picture-Joachim-Schwerin


In this interview with Dr Joachim Schwerin, Principal Economist in the Directorate-General Internal Market, Industry, Entrepreneurship and SMEs at the European Commission, we talk about his and the Commission’s approach to the future of the token economy in Europe. With the MiCA Regulation the Commission has taken a bold step. What is the story behind the new regulation and what is the vision?

Dr Joachim Schwerin, Principal Economist at the European Commission

 

The recently announced MiCA proposal has been received positively in the blockchain and crypto space, where regulatory clarification is hugely needed. Could you put some words on your – and I suppose, the Commission’s – vision behind MiCA?

The proposed Markets in Crypto Assets (MiCA) Regulation forms part of a broader package, the Digital Finance Strategy, adopted on 24 September 2020. This strategy has several elements, two of which  are relevant for applications built on distributed ledger technologies: MiCA and our innovative pilot regime for market infrastructures based on distributed ledger technology (DLT), which creates a safe regulatory environment for testing innovative DLT-based financial market infrastructures in the EU.

When it comes to the vision, the approach is even broader than this. The Digital Finance Strategy itself is closely linked to the EU Digital Strategy (adopted on 19 February 2020) as well as, for instance, our EU SME Strategy (adopted on 10 March 2020). The latter already includes two specific blockchain-related actions for SMEs, i.e. digital education and the objective of enabling SMEs to issue crypto assets and digital tokens. All of this is embedded into one of the Commission’s principal priorities: the digitalisation of our economy.

I think that the generally positive market response to the MiCA proposal stems from a careful balancing between improving legal certainty and supporting the significant innovation potential of DLT. We chose a carefully calibrated risk-based approach that creates a new category of tokens: crypto assets that are not subject to securities laws but a lighter regime. It fosters innovation by speeding up token issuance, harmonising rules within the Internal Market and allowing every type of token to operate within the EU if it complies with the clearly phrased set of rules laid out by MiCA. This, in essence, is a market-driven, bottom-up path to digitalisation and tokenisation that, from a philosophical perspective, benefitted from insights we gained when we started studying – without prematurely harmonising – decentralised alternative finance and crowdfunding a decade ago.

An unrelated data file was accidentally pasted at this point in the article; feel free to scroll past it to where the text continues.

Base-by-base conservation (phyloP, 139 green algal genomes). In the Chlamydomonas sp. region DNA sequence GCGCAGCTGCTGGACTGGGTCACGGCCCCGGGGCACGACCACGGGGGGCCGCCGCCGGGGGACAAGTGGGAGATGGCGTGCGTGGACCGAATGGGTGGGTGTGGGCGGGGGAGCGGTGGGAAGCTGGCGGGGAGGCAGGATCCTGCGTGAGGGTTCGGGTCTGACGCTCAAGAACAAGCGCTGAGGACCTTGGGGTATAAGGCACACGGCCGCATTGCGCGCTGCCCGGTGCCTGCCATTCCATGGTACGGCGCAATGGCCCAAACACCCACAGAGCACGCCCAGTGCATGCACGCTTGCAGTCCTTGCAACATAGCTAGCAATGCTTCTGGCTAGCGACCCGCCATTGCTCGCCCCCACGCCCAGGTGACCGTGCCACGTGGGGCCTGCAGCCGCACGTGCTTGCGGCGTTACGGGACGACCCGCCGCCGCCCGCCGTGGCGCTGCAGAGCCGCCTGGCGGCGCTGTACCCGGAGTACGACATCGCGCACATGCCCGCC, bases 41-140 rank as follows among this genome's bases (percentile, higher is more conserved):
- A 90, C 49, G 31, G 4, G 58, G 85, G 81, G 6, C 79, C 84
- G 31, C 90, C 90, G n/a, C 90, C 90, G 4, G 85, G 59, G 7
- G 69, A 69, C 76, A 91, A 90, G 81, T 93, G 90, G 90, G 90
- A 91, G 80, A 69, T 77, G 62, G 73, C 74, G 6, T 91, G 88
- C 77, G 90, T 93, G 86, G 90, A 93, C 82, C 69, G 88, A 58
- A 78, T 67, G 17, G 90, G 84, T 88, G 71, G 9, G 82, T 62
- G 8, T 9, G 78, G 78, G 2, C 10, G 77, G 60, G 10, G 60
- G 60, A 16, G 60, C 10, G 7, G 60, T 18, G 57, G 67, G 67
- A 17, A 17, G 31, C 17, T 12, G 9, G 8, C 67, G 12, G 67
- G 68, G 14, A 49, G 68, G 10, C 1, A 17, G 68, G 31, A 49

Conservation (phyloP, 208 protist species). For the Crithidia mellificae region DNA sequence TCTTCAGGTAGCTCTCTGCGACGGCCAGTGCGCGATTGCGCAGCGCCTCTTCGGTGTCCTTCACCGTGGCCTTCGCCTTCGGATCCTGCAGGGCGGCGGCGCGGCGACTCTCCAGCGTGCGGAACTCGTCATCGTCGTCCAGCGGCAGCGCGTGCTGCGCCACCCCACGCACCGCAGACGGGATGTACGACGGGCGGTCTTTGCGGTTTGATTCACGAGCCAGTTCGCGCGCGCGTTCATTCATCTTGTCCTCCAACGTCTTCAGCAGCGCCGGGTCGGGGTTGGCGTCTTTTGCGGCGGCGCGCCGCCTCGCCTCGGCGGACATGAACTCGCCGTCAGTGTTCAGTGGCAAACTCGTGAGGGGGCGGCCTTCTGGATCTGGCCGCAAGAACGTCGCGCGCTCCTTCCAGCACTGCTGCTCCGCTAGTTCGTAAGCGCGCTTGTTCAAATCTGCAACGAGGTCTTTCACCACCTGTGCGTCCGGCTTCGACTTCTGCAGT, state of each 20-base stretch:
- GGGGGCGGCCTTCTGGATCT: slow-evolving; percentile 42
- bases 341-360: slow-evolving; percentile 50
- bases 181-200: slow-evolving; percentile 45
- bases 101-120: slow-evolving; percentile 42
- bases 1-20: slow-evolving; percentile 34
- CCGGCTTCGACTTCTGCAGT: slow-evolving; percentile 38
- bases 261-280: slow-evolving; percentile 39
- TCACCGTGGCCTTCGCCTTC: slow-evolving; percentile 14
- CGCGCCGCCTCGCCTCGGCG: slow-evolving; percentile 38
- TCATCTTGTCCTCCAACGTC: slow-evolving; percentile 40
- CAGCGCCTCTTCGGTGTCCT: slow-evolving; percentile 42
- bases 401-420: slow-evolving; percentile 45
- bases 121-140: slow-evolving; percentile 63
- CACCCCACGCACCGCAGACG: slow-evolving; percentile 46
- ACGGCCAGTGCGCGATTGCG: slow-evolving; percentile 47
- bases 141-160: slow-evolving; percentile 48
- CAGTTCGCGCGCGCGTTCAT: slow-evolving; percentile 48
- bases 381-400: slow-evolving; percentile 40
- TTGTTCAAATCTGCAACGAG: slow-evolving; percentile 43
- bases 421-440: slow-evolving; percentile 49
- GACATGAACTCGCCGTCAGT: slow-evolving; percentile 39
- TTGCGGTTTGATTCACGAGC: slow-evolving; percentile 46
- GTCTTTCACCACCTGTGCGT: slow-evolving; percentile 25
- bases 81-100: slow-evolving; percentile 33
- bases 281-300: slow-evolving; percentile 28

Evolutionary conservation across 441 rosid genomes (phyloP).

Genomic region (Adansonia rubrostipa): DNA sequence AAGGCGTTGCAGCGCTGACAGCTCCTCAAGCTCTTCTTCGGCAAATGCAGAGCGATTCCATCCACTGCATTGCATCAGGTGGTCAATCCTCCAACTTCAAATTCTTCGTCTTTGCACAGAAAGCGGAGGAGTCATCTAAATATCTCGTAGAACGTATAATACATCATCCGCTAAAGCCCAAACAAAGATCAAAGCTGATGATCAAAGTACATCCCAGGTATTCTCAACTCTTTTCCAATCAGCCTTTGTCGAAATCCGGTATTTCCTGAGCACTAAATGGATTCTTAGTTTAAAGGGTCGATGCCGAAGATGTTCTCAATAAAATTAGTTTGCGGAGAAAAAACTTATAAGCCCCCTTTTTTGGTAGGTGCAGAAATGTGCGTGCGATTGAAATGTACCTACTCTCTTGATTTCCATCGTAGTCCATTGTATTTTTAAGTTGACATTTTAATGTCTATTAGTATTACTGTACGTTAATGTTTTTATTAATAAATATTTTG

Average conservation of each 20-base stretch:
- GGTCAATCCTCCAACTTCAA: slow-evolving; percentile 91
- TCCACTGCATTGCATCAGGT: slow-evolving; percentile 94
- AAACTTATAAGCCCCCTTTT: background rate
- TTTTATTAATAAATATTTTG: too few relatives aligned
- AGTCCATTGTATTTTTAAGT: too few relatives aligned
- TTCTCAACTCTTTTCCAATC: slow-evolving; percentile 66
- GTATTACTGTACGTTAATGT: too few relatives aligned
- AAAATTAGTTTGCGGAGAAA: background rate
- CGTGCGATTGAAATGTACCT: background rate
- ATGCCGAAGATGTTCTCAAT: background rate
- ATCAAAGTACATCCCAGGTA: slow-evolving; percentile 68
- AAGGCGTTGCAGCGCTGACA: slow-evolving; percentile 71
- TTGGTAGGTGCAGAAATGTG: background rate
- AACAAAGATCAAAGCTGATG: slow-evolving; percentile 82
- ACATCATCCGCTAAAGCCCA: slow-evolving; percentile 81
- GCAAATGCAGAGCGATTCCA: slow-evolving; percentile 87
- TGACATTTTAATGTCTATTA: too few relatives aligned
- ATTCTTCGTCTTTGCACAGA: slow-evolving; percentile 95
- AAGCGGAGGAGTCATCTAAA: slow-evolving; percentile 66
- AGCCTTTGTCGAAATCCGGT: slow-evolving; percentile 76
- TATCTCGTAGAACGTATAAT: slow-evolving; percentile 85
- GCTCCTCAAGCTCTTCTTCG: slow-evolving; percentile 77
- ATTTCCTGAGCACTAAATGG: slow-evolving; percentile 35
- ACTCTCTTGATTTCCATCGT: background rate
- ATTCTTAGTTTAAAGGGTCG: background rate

When did you realise that blockchain and crypto were about much more than shady scams and that it had to be taken seriously?

I have never believed that blockchain and crypto were shady scams, and I am not aware that anyone in the Commission ever expressed such an opinion. I liked the first emerging cryptocurrencies because of the principles they represent: entrepreneurship, decentralisation, privacy and resistance against a Big Brother mentality that increasingly infiltrates our societies. However, of course, it took time for me – as for everyone involved – to grasp the full potential of cryptocurrencies, and until six or seven years ago I thought that cryptocurrencies were nice gimmicks and not much more.

I will not surprise you when I state that the turning point was, of course, the distinction between the first, rather crude applications of blockchain and the technology as such. While we are all entitled to play with gimmicks, there needs to be more to them if a public institution spending taxpayers’ money engages with such a new technology. There must be benefits to the public that go beyond speculative gains for investors.

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  • Learn more about Worldline’s digital currency solution and our pilot project DaVinci Token

 

“Blockchain, once seen from a broader perspective, clearly delivers such benefits. It does so by decreasing costs and time needed to execute transactions of all sorts, but much more importantly, it creates a trusted and secure environment anywhere and at any time for strangers not trusting each other elsewhere. This is the core of what we now call the token economy.”

Do you remember any particular occasions that convinced you about the potential of blockchain technology and the emerging crypto space?

A true game-changer was a brainstorming exercise within the European Commission in 2015 when all Commission officials were asked to propose EU innovation priorities for the next decades. Based on what I have just described, I proposed blockchain and its applications in fintech and beyond, meaning applications in the real economy throughout all sectors and value chains.

Blockchain emerged from this brainstorming also as a favourite topic in many other policy fields. At the end of the day, we published in 2016 a report titled “Opportunity Now: Europe’s Mission to Innovate”, which summarised the Commission’s firm intention to “make together … some bolder bets on potential breakthrough technologies, notably genomics, the brain, distributed ledgers and quantum.” Blockchain was one of the four game-changers among all sorts of innovation in 2015/16, and this mental exercise half a decade ago, in my opinion, gave the Commission the head start to very seriously engage with the different players in the blockchain/crypto universe and to gain experience and credibility.